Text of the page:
Yes, Punk Blues is a Thing and Jane Lee Hooker Proves it – "NO B!"

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Strap yourselves in kids, its going to be a bumpy ride. The New York based punk blues band, Jane Lee Hooker, is releasing their debut CD, NO B! April 15th on the Ruf Records label.

We can already hear some old school blues purists screaming to high heaven and those of us whose first indoctrination into the blues came from Canned Heat, Johnny Winter and the Allman Brothers will be doing the same. But probably not for the same reason.

Jane Lee Hooker is a 5 member, all female, blazing blues/punk/rock tour-de-force made up of Dana “Danger” Athens on vocals; “Hightop” and Tina “T-Bone” Gorin on guitars; “Hail Mary” Z on bass and Melissa “Cool Whip” Houston on Drums. They are not just some girl cover band. They are a caucus of chicks hell bent on paying homage to the blues classics they grew up on, and doing it their way, with not a single apology.

NO B! starts out in 3rd gear with a version of “Wade in the Water” that not only gets your attention, but grabs you by the shirt collar and threatens to shake you loose. From there its a no-clutch, speed shift up into Winter’s “Mean Town Blues” that does the Texas master proud.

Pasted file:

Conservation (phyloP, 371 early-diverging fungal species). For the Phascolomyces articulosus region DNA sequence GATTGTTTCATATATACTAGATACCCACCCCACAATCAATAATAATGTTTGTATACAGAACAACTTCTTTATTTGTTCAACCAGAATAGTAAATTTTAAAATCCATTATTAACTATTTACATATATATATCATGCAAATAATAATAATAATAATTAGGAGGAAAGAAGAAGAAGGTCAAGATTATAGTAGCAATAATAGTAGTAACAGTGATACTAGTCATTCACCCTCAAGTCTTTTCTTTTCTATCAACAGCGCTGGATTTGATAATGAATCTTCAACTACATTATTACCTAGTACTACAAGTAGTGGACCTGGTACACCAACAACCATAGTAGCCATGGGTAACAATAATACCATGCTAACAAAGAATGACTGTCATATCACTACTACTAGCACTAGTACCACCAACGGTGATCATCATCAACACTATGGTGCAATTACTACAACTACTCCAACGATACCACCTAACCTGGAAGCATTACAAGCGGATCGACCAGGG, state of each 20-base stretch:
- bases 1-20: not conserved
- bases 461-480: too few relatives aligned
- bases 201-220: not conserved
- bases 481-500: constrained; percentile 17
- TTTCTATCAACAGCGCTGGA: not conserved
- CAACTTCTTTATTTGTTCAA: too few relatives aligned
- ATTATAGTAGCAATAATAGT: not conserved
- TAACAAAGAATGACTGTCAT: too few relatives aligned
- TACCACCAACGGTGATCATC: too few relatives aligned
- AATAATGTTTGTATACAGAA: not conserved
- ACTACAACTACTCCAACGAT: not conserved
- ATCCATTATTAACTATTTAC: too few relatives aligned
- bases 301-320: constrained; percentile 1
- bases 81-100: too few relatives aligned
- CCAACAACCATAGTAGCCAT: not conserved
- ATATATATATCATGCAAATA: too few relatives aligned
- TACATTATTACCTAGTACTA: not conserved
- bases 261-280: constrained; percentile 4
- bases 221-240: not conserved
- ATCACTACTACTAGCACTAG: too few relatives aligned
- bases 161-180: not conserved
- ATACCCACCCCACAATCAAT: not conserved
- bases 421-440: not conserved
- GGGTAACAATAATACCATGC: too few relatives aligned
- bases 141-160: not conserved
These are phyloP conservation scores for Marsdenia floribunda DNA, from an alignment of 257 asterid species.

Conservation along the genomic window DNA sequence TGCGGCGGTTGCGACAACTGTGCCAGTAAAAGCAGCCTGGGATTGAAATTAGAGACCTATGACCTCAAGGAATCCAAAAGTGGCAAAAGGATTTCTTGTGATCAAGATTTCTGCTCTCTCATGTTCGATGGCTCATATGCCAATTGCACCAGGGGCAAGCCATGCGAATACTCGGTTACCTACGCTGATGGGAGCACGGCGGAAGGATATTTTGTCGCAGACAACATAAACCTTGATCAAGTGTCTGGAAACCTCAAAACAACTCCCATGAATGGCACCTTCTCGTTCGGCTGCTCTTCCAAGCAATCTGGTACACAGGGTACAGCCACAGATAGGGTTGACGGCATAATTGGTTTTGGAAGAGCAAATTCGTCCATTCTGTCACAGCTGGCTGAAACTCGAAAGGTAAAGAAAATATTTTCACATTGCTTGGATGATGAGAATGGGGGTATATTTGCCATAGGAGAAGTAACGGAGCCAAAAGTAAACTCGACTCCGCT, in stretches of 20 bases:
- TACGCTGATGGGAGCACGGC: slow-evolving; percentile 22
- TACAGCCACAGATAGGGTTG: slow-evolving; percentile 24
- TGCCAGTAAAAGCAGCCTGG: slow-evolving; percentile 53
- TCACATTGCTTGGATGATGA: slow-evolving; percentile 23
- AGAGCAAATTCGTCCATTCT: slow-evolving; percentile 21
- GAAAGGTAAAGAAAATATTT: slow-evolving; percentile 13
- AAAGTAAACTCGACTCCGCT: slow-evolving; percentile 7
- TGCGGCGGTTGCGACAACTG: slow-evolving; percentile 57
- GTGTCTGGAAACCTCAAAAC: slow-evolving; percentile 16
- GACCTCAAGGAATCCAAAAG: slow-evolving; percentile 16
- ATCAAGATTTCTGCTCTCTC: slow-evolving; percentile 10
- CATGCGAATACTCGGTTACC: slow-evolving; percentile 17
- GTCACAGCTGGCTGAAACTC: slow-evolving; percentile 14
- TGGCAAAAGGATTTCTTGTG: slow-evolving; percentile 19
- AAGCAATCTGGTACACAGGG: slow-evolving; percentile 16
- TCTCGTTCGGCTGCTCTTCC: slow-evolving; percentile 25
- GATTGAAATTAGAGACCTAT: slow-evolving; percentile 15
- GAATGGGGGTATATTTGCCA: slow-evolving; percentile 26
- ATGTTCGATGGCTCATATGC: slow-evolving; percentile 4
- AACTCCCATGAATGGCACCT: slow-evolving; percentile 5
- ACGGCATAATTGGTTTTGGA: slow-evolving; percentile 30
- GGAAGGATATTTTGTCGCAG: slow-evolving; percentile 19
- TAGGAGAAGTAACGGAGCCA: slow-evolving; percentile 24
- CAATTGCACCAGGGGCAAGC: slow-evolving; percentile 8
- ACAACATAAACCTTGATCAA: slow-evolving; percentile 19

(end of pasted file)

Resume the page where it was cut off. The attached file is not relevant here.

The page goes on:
If you’re interpreting punk to mean lawless, shrieking, unintelligible noise, then your connotation needs refining in their case. These are master musicians with a powerhouse vocalist practicing their craft. Are they truly steeped in the blues? Since they gave instructions that they wanted this debut album to sound like Muddy Waters’ Hard Again, then we’d vote a resounding yes!

Ten of the eleven tracks are modern overhauls of songs straight from some true authorities. They move adeptly from dance hall rockers like “Didn’t it Rain”, “The Hunter” and “Shake For Me” to late night, juke joint, belly-rubbers “Bumble Bee” and “Free Me”. Their take on “Mannish Boy” and “Champagne and Reefer” are absolute Chicago, slathered with New York attitude.

Just to show that they are no slouches in the songwriting department, the band strategically placed a sweet, original shuffle, “In the Valley”, smack dab in the middle of the mix.

Speaking of the mix, veteran producer and engineer, Matt Chiaravalle, recorded this project in the most minimalistic and gritty possible way. The band plays live, with no effects. What they play is what we hear, period. You can crank up the speakers, close your eyes and be front row at their live performance; minus the screaming crowds, of course. Our only complaint is that, at times, the magnificent bottom provided by “Hail Mary” gets lost in the background, while on other tracks it threatens to shake the fillings out of our teeth.

This is blues, people. Make no mistake. You just have to think of blues rock with a nitrous injection. Put your preconceptions aside and turn it up!

Jane Lee Hooker

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